In the Spotlight: Air Pollution in Emerging Markets
Three experts share their unique perspectives on air pollution and its impact on mobility in China and India. Rochelle Xu, Manager of Client Development and Relocation Services in BGRS’s Shanghai Office, is a China native. Bushra Siddiqui, Director, Client Services and leader of BGRS’s Client Services Team in Bangalore, India has nearly 10 years of operational management experience in global mobility. Cindy Reif, Director, Consulting Services, has over 10 years of experience consulting with companies about their mobility policies and programs.
Is air pollution something that companies are concerned about for their assignees going on assignment to China and India? And if so, how are they addressing it?
Rochelle Xu: For China, this has been an ongoing issue for the past several years, and many multinational companies have put practices in place to address this for their expatriates. Those practices do vary significantly though. Some companies offer air purifiers, however, sometimes the number is dependent on the family size. Some have a budget for purchasing air purifiers, while others ensure it is covered as part of the lease contract.
Bushra Siddiqui: I would say India is slightly different. First, the problem is more localized to Delhi and the northern cities. Also, the problem is comparatively newer in India, so reactions have varied. This year’s Diwali celebration, the Hindu Festival of Lights celebrated by millions of people and marked with fireworks every year, for example, saw a bigger reaction. The government stepped in and made new restrictions on driving. Schools and offices were closed, or employees were notified they should not come into the office unless necessary. Some companies reacted quickly installing air purifiers in the offices and handing out masks. Most assignees on assignment in affected cities do have air purifiers installed in both their home and office.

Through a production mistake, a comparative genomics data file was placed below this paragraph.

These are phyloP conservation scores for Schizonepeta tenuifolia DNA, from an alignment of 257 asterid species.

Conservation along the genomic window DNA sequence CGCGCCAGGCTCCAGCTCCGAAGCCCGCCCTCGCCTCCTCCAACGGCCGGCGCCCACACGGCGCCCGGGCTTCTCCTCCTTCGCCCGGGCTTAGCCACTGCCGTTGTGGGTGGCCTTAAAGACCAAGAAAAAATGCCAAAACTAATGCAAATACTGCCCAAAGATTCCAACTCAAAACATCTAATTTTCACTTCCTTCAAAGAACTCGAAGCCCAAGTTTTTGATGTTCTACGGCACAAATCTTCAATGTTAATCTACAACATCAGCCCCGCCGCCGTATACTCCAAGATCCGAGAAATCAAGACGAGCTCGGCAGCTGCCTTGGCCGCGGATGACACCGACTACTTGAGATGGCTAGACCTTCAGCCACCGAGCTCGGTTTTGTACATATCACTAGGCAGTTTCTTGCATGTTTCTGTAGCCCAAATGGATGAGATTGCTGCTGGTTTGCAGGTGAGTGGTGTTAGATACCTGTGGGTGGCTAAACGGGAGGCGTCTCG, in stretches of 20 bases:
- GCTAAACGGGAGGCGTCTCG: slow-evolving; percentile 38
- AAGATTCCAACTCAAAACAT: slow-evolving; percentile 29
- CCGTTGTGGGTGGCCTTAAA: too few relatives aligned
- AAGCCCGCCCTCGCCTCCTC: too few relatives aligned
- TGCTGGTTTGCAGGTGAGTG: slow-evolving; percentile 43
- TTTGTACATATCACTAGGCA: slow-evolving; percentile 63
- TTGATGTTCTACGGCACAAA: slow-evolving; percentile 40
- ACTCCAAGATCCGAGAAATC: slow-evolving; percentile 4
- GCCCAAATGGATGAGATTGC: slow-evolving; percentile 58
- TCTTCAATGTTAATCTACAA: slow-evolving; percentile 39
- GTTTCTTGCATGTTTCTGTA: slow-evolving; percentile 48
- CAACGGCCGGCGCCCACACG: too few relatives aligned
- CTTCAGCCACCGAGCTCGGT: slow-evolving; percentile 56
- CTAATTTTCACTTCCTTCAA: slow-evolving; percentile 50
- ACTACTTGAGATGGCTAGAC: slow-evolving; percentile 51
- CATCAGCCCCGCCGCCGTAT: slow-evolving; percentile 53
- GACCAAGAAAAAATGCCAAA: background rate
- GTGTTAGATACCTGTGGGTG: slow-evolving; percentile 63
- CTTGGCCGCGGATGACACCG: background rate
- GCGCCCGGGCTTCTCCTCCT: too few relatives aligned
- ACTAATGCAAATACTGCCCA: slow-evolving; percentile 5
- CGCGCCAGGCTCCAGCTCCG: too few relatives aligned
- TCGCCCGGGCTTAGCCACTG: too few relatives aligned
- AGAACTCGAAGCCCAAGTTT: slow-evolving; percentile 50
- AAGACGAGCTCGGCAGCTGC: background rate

How is the issue of air pollution playing out in terms of mobility policies?
Cindy Reif: China and India remain top assignment destinations for companies, and so air quality issues are moving onto global mobility leaders’ radar. The policy considerations we have seen in Consulting Services are in line with what’s been said here already, and are being implemented at the local level. Any policy considerations or guidelines related to addressing air pollution are usually part of a country specific mobility policy and generally implemented by the local office staff. Other companies, just beginning to recognize the issues air pollution causes for their assignees, come to us to find out how they can help and learn more about what other companies are doing.
What is BGRS’s role in helping assignees moving to affected areas?
Rochelle: In Beijing, where it has been historically more problematic, some assignees are really tuned in. They look at online forecasts repeatedly and always wear masks. Others are cognizant that it’s an issue, but it doesn’t seem to be as much of a concern for them. In either case, our role is to help them and make sure they have access to the information they need. Our Destination Services Provider partners also have educational information and resource materials. If an employee’s company has a policy addressing air pollution in a certain way, we make sure they understand the policy and receive their benefits.
Bushra: Yes, and we are always available to answer additional questions. We can provide more resources and liaise back with our client contacts with any unique concerns we find for a particular assignee or family.
Do you have any recommendations for companies beginning to address air pollution concerns if they believe it could be an issue for their mobile assignees?
Cindy: I recommend gathering information. Knowing where their assignees are going and if this is a potential issue there is a good first step. For example, like Bushra said, not all cities in India are having issues now. Also, try to find out what other companies are doing and how they are addressing this in the location. We can help field these questions and can offer a window to what other companies may being doing or not. At the end of the day, a company should consider the need against their current policy. Their financial goals, business needs, and employee satisfaction goals will also help determine the level of assistance to provide their employees assigned to locations with poor air quality. Ongoing employee monitoring may also help yield higher acceptance and satisfaction rates in markets where pollution is increasingly an issue.
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